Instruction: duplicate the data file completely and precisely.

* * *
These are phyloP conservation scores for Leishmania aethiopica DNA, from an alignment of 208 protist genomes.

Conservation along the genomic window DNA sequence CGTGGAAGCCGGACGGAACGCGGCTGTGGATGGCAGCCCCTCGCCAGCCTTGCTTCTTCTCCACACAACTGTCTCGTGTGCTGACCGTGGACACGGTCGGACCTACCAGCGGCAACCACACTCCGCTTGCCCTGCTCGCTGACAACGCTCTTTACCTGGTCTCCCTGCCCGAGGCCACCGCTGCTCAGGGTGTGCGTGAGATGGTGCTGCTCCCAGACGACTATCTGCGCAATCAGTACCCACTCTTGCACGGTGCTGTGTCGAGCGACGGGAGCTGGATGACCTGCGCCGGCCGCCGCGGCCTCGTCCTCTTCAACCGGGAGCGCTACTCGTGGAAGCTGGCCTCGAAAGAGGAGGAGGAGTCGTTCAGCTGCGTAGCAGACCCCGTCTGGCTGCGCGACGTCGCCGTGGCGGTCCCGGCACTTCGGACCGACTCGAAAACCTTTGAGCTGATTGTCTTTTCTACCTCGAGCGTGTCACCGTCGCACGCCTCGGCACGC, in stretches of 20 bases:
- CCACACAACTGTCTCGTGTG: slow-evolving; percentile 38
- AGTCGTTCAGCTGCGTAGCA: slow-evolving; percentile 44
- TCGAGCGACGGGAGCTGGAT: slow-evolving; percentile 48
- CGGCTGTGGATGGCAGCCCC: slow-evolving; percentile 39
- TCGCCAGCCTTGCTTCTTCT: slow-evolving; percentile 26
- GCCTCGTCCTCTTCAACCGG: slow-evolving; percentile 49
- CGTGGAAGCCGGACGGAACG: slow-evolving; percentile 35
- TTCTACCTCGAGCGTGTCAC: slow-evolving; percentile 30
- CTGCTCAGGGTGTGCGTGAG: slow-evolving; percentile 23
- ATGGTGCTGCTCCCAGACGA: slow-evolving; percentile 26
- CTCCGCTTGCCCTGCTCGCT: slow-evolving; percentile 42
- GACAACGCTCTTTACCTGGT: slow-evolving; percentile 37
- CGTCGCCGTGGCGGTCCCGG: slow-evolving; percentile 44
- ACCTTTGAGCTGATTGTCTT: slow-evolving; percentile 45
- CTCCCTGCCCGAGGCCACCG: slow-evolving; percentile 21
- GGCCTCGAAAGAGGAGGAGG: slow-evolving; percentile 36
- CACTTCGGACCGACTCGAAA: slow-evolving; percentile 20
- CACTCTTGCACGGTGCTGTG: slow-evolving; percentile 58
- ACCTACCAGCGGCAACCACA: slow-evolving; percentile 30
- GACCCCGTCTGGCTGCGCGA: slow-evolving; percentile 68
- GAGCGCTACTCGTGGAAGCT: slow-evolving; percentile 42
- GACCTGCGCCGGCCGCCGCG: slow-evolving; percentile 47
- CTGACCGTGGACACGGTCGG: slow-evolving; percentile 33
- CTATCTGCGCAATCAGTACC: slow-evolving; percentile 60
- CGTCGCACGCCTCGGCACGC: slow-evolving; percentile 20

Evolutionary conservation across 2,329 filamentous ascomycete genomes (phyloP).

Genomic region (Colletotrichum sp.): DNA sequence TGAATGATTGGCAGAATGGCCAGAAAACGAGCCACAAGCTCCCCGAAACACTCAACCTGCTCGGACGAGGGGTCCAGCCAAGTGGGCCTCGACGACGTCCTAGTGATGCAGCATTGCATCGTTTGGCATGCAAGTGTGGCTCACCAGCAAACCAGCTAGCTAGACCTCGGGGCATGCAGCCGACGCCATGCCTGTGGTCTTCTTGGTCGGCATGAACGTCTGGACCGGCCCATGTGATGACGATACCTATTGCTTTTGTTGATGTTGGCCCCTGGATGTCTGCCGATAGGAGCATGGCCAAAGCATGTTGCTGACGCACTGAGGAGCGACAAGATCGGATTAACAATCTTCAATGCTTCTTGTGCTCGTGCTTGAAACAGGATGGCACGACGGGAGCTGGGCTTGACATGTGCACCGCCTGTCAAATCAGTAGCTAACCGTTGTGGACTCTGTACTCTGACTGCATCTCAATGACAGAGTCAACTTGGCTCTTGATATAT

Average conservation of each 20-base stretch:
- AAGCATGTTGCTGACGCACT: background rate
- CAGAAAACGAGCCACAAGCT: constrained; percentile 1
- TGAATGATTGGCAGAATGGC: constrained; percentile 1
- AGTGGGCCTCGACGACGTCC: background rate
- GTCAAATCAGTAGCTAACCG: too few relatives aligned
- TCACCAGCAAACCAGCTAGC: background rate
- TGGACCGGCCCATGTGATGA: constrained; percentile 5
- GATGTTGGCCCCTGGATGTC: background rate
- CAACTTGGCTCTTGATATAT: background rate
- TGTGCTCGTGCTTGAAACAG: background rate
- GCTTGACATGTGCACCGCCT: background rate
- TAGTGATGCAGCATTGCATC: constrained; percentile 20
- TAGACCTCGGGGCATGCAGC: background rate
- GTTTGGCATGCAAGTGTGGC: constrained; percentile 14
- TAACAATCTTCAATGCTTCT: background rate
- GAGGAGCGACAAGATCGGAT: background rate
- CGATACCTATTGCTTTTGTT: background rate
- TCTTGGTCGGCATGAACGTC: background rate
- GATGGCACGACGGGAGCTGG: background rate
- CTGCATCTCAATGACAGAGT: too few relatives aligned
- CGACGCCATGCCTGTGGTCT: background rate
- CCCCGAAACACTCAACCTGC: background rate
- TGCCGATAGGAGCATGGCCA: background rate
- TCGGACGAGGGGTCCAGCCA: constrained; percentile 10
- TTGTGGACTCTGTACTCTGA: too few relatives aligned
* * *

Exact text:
These are phyloP conservation scores for Leishmania aethiopica DNA, from an alignment of 208 protist genomes.

Conservation along the genomic window DNA sequence CGTGGAAGCCGGACGGAACGCGGCTGTGGATGGCAGCCCCTCGCCAGCCTTGCTTCTTCTCCACACAACTGTCTCGTGTGCTGACCGTGGACACGGTCGGACCTACCAGCGGCAACCACACTCCGCTTGCCCTGCTCGCTGACAACGCTCTTTACCTGGTCTCCCTGCCCGAGGCCACCGCTGCTCAGGGTGTGCGTGAGATGGTGCTGCTCCCAGACGACTATCTGCGCAATCAGTACCCACTCTTGCACGGTGCTGTGTCGAGCGACGGGAGCTGGATGACCTGCGCCGGCCGCCGCGGCCTCGTCCTCTTCAACCGGGAGCGCTACTCGTGGAAGCTGGCCTCGAAAGAGGAGGAGGAGTCGTTCAGCTGCGTAGCAGACCCCGTCTGGCTGCGCGACGTCGCCGTGGCGGTCCCGGCACTTCGGACCGACTCGAAAACCTTTGAGCTGATTGTCTTTTCTACCTCGAGCGTGTCACCGTCGCACGCCTCGGCACGC, in stretches of 20 bases:
- CCACACAACTGTCTCGTGTG: slow-evolving; percentile 38
- AGTCGTTCAGCTGCGTAGCA: slow-evolving; percentile 44
- TCGAGCGACGGGAGCTGGAT: slow-evolving; percentile 48
- CGGCTGTGGATGGCAGCCCC: slow-evolving; percentile 39
- TCGCCAGCCTTGCTTCTTCT: slow-evolving; percentile 26
- GCCTCGTCCTCTTCAACCGG: slow-evolving; percentile 49
- CGTGGAAGCCGGACGGAACG: slow-evolving; percentile 35
- TTCTACCTCGAGCGTGTCAC: slow-evolving; percentile 30
- CTGCTCAGGGTGTGCGTGAG: slow-evolving; percentile 23
- ATGGTGCTGCTCCCAGACGA: slow-evolving; percentile 26
- CTCCGCTTGCCCTGCTCGCT: slow-evolving; percentile 42
- GACAACGCTCTTTACCTGGT: slow-evolving; percentile 37
- CGTCGCCGTGGCGGTCCCGG: slow-evolving; percentile 44
- ACCTTTGAGCTGATTGTCTT: slow-evolving; percentile 45
- CTCCCTGCCCGAGGCCACCG: slow-evolving; percentile 21
- GGCCTCGAAAGAGGAGGAGG: slow-evolving; percentile 36
- CACTTCGGACCGACTCGAAA: slow-evolving; percentile 20
- CACTCTTGCACGGTGCTGTG: slow-evolving; percentile 58
- ACCTACCAGCGGCAACCACA: slow-evolving; percentile 30
- GACCCCGTCTGGCTGCGCGA: slow-evolving; percentile 68
- GAGCGCTACTCGTGGAAGCT: slow-evolving; percentile 42
- GACCTGCGCCGGCCGCCGCG: slow-evolving; percentile 47
- CTGACCGTGGACACGGTCGG: slow-evolving; percentile 33
- CTATCTGCGCAATCAGTACC: slow-evolving; percentile 60
- CGTCGCACGCCTCGGCACGC: slow-evolving; percentile 20

Evolutionary conservation across 2,329 filamentous ascomycete genomes (phyloP).

Genomic region (Colletotrichum sp.): DNA sequence TGAATGATTGGCAGAATGGCCAGAAAACGAGCCACAAGCTCCCCGAAACACTCAACCTGCTCGGACGAGGGGTCCAGCCAAGTGGGCCTCGACGACGTCCTAGTGATGCAGCATTGCATCGTTTGGCATGCAAGTGTGGCTCACCAGCAAACCAGCTAGCTAGACCTCGGGGCATGCAGCCGACGCCATGCCTGTGGTCTTCTTGGTCGGCATGAACGTCTGGACCGGCCCATGTGATGACGATACCTATTGCTTTTGTTGATGTTGGCCCCTGGATGTCTGCCGATAGGAGCATGGCCAAAGCATGTTGCTGACGCACTGAGGAGCGACAAGATCGGATTAACAATCTTCAATGCTTCTTGTGCTCGTGCTTGAAACAGGATGGCACGACGGGAGCTGGGCTTGACATGTGCACCGCCTGTCAAATCAGTAGCTAACCGTTGTGGACTCTGTACTCTGACTGCATCTCAATGACAGAGTCAACTTGGCTCTTGATATAT

Average conservation of each 20-base stretch:
- AAGCATGTTGCTGACGCACT: background rate
- CAGAAAACGAGCCACAAGCT: constrained; percentile 1
- TGAATGATTGGCAGAATGGC: constrained; percentile 1
- AGTGGGCCTCGACGACGTCC: background rate
- GTCAAATCAGTAGCTAACCG: too few relatives aligned
- TCACCAGCAAACCAGCTAGC: background rate
- TGGACCGGCCCATGTGATGA: constrained; percentile 5
- GATGTTGGCCCCTGGATGTC: background rate
- CAACTTGGCTCTTGATATAT: background rate
- TGTGCTCGTGCTTGAAACAG: background rate
- GCTTGACATGTGCACCGCCT: background rate
- TAGTGATGCAGCATTGCATC: constrained; percentile 20
- TAGACCTCGGGGCATGCAGC: background rate
- GTTTGGCATGCAAGTGTGGC: constrained; percentile 14
- TAACAATCTTCAATGCTTCT: background rate
- GAGGAGCGACAAGATCGGAT: background rate
- CGATACCTATTGCTTTTGTT: background rate
- TCTTGGTCGGCATGAACGTC: background rate
- GATGGCACGACGGGAGCTGG: background rate
- CTGCATCTCAATGACAGAGT: too few relatives aligned
- CGACGCCATGCCTGTGGTCT: background rate
- CCCCGAAACACTCAACCTGC: background rate
- TGCCGATAGGAGCATGGCCA: background rate
- TCGGACGAGGGGTCCAGCCA: constrained; percentile 10
- TTGTGGACTCTGTACTCTGA: too few relatives aligned